My proposal for an exhibition at the British Pavilion for the 2018 Venice Biennale responded to the overarching theme of 'freespace' by exploring the role that the patronage of architecture plays in enabling its civic function. To what extent can architecture be 'generous and thoughtful', 'uplifting' or 'nurture and support meaningful contact' thanks to, or in-spite of, the specific conditions of its patronage?
The exhibition proposal focussed on the evolution of the public library - itself a 'freespace' from a financial perspective - through the 20th Century in the UK, from the controversially philanthropic libraries of the Victorian industrialists, through the social intentions of the welfare state that spawned new spatial typologies to today’s condition of volunteer run provision emerging from the wreckage of austerity. The exhibition proposed an investigate their cultural impact whilst also questioning their future role in an age of limitless information provision made available through the internet.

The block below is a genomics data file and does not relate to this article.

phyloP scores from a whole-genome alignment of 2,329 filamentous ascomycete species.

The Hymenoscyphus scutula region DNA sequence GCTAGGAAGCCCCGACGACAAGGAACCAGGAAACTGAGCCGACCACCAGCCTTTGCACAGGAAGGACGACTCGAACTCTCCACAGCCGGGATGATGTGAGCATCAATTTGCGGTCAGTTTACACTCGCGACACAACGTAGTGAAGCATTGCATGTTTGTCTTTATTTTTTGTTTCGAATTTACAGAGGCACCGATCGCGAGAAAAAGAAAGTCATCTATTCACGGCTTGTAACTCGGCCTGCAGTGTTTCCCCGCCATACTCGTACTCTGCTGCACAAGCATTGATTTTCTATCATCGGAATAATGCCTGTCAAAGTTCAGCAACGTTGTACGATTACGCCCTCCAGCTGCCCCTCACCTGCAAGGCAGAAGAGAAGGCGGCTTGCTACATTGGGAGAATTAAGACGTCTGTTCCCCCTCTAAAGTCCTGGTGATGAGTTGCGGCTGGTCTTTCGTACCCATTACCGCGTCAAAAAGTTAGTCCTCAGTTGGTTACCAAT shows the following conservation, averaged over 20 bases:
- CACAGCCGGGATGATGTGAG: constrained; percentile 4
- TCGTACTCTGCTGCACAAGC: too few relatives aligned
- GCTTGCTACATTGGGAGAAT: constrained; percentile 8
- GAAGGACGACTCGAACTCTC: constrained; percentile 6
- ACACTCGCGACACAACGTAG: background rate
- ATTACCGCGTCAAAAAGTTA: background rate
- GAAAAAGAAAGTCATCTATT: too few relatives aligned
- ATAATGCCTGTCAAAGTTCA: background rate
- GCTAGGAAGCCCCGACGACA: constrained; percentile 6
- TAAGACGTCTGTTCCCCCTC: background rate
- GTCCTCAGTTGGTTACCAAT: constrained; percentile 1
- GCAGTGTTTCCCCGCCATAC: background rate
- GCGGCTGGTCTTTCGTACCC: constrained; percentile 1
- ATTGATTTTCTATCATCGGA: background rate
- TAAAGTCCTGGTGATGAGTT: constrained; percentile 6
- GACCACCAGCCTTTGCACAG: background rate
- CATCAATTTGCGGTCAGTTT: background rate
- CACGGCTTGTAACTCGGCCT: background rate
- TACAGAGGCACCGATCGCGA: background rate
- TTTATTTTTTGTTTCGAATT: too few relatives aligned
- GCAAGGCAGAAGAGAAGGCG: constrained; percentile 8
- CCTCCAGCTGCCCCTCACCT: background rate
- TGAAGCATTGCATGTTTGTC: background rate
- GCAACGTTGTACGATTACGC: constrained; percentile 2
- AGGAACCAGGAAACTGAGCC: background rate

Each of the 8 rooms of the Pavilion would be inhabited with a single precedent representing a moment in this history. Within the room a fragment of the key precedent would be realised at a smaller scale - reconfigured to form a piece of library furniture in its own right and hosting a varied presentation of exemplary British literature. The precedents would include: Birmingham Central Library by John Madin and its replacement, the Library of Birmingham by MECANOO, local libraries designed by Faulkner Brown, Britain’s only library to win the Stirling Prize for architecture - Peckham Library by Will Alsop, a 1/1 scale installation of a mobile library and Seven Stories (The National Centre for Children’s Books) amongst others.